She also would get dizzy when she turned her head quickly, which again, mimics what many astronauts experience in space. “I have been able to talk with two different astronauts and they both said, yes, the first few days you are on orbit, the veteran astronauts tell them not to turn their head quickly because when you are weightless it messes with the vestibular system.”
Those symptoms passed in about a week, Archuletta said. “It is amazing what the body can adapt to. All of a sudden my body just said, ‘OK, this is our new reality and we’ll deal with it.’ Within a couple of weeks I felt normal and actually getting up was the hard part. You get used to lying down and it actually starts to feel normal.”
But the benefits of participating outweighed any discomforts she went through. “You have tons and tons of free time. I tore through about 30 books. You have your own room but there is a common room where we can play games and talk, but I worked a little while I was there,” said Archuletta, who works as a consultant for an IT company and also is a freelance writer. “But mostly it was nice just to catch up on a lot of things I’d wanted to do for a while.”
But don’t expect to be chosen to participate if you plan to just play video games for three months. “They are really looking for people who come in with goals,” Archuletta said, “such as one person there learned Spanish, I learned sign language, and another person brought their guitar and wrote songs. They want people who have ideas about how to keep themselves busy because they will be less likely to get restless.”
Archuletta said the question she gets asked most often is if she got bored. “Absolutely not,” she said. “It is a very busy testing schedule when you first come, so you go through a lot of physical exertion before the bed rest phase; they keep you very busy. Once you are in bed you do get a lot of free time, but you are being monitored. They take vitals a couple of times a day, and make sure you are doing OK. You stretch a couple times a day so you don’t get blood clots, but you can’t outright exercise. But you get a massage every other day – that’s definitely one of the good parts! I don’t think the astronauts get that in space!”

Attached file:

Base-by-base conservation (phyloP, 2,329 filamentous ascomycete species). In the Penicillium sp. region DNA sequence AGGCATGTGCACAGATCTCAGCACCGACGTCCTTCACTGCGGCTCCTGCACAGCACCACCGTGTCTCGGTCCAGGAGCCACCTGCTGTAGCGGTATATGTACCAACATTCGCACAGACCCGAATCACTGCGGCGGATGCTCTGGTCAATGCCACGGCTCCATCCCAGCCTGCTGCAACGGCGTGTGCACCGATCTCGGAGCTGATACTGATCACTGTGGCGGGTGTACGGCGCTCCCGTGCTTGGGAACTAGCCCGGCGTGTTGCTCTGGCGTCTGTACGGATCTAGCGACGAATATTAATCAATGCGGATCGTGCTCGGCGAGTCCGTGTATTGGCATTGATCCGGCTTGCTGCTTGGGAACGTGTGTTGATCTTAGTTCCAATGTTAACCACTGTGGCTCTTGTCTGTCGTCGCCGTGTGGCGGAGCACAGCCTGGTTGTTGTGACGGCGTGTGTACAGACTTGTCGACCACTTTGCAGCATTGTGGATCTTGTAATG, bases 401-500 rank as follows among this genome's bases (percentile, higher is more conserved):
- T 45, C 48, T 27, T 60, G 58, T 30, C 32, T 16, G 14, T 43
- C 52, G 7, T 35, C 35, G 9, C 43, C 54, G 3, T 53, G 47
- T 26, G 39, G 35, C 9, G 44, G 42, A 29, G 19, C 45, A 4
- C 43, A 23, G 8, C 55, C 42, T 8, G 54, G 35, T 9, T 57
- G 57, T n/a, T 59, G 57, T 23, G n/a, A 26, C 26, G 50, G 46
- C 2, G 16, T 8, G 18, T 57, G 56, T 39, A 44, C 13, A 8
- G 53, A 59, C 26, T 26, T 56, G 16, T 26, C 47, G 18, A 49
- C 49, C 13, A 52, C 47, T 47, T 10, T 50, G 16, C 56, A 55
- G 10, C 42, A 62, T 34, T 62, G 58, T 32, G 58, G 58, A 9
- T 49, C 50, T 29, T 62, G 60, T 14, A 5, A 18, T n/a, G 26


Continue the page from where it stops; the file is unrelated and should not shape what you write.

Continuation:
The studies are done at the University of Texas Medical Branch in Galveston, Texas. Participants will live in a special research unit for the entire study and be fed a carefully controlled diet. The first 11-15 days of the 87-day study, participants undergo tests, but are not on bed rest. The next 60 days participants are constantly in bed, (except for limited times for specific tests) with their head tilted downward slightly. Then there are 14 days to recover, to allow the body to get back to normal.
Participants must be nonsmokers who are in good health with no history of cardiovascular, neurological, gastrointestinal, or musculoskeletal problems.
More information on the 87-day bed rest study.
More information on the 21-day Lunar Analog study
Contact the Human Test Subject Facility at 1-866-JSC-TEST (1-866-572-8378)
Pillow Astronaut’s select pages on just her experiences during the study.